Kevin Muente, American Gothic, 2013. Oil on canvas.

By Rebecca Flagg

Figure 1. Caravaggio, St. John the Baptist in the Wilderness, 1604

Figure 1. Caravaggio, St. John the Baptist in the Wilderness, 1604

Figure 2. Kevin Muente, Work Night, oil on canvas,

Figure 2. Kevin Muente, Work Night, oil on canvas,

Figure 3. Grant Wood, American Gothic, 1930,

Figure 3. Grant Wood, American Gothic, 1930,

Figure 4. Cindy Sherman, Untitled Film Still #33, 1977-1980

Figure 4. Cindy Sherman, Untitled Film Still #33, 1977-1980

Figure 5. Rembrandt, The Syndics of the Clothmaker’s Guild, 1662

Figure 5. Rembrandt, The Syndics of the Clothmaker’s Guild, 1662


American Gothic by Kevin Muente is a full-length portrait of a man holding a shotgun, set theatrically in a hyper-realistic, nighttime landscape. The viewer is positioned below looking up towards the main figure, which coupled with the artist’s use of chiaroscuro lighting, produces a theatrical effect as though the viewer is sitting in a proscenium theater, looking up at a stage play. Kevin Muente draws inspiration from past masters and historical techniques, as seen in his Caravaggesque chiaroscuro, with light spilling dramatically into the picture from an unseen source beyond the left frame of the painting. Historical allusion is also evident in Muente’s title, which is identical with the iconic twentieth century American painting by Grant Wood, which informs Muente’s composition despite its obvious differences.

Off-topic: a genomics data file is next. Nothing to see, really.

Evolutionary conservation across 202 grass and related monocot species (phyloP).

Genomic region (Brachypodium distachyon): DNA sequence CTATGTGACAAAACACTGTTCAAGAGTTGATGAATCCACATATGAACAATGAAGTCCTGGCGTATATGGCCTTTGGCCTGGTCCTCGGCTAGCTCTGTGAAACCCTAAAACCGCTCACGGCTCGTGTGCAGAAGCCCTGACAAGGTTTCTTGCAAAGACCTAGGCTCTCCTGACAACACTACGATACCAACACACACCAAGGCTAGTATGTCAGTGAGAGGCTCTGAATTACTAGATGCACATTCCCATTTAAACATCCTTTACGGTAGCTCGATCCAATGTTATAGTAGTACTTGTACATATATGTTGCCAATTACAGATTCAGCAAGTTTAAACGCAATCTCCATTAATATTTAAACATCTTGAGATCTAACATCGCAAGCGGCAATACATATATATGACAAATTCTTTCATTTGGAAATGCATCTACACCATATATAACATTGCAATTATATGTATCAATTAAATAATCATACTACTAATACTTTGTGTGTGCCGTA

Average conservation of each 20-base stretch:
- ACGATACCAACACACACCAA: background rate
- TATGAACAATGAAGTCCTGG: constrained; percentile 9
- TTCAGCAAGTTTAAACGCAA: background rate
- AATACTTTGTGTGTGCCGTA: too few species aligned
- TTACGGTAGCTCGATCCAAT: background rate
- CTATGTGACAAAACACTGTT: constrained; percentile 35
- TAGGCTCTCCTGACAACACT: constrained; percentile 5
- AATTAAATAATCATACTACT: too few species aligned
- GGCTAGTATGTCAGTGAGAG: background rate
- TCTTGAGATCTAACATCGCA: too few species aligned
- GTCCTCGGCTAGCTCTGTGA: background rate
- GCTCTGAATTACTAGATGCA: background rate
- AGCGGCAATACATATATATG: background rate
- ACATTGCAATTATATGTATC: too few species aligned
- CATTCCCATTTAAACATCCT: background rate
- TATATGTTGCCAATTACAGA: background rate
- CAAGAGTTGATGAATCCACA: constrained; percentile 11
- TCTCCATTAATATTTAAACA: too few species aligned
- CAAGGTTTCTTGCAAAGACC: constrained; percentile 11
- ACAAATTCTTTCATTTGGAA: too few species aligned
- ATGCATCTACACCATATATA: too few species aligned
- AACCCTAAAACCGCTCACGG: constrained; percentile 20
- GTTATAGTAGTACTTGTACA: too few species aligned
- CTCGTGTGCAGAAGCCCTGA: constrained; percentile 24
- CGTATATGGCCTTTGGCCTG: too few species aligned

In Muente’s work, it appears to be a cold winter’s night. The dark sky is hazy, and the central figure warmly dressed. Dead leaves litter the ground. The main figure is a middle-aged man with a gray beard, old jeans, and layered clothing. He grasps his shotgun, its barrel pointing to the right edge of the picture as he gazes toward the left. A barn located in the back left, and the faint, dimly lit house windows on the right, are the only sources of light that the viewer can see in the painting. It seems as if there is a greater source pouring in from the left side, illuminating the man as he gazes intently into the unknown light, which is reminiscent of the lighting techniques of Caravaggio.

There are definite links to past masters in Muente’s work, and the striking light effects are reminiscent of those by Caravaggio. Throughout Caravaggio’s body of work, his subjects are almost always illuminated as though by spotlight in some kind of film noir universe where it is always midnight. We see this especially in the work Saint John the Baptist in the Wilderness (Fig. 1). Arguably, Caravaggio’s most engaging artistic legacy is his use of light, which heightens the psychological intensity of his subjects. In American Gothic and other works, such as Work Night (Fig. 2), Muente employs Caravaggesque lighting for similar reasons.

The most obvious historical reference in Muente’s painting is to one of the most familiar paintings of the 20th century, Grant Wood’s American Gothic (Fig. 3). Wood’s piece depicts a modest wooden Carpenter Gothic farmhouse, with, standing in front, the people who he imagined to live in that house.[1] There are two central figures: an older man on the right holding a pitchfork who breaks the picture plane with his gaze, and a younger woman by his side, furrowing her brow and staring into the distance. The man’s pitchfork is not only echoed in the stitching of the bib of his overalls, but in the windows of the house and even in the structure of his face.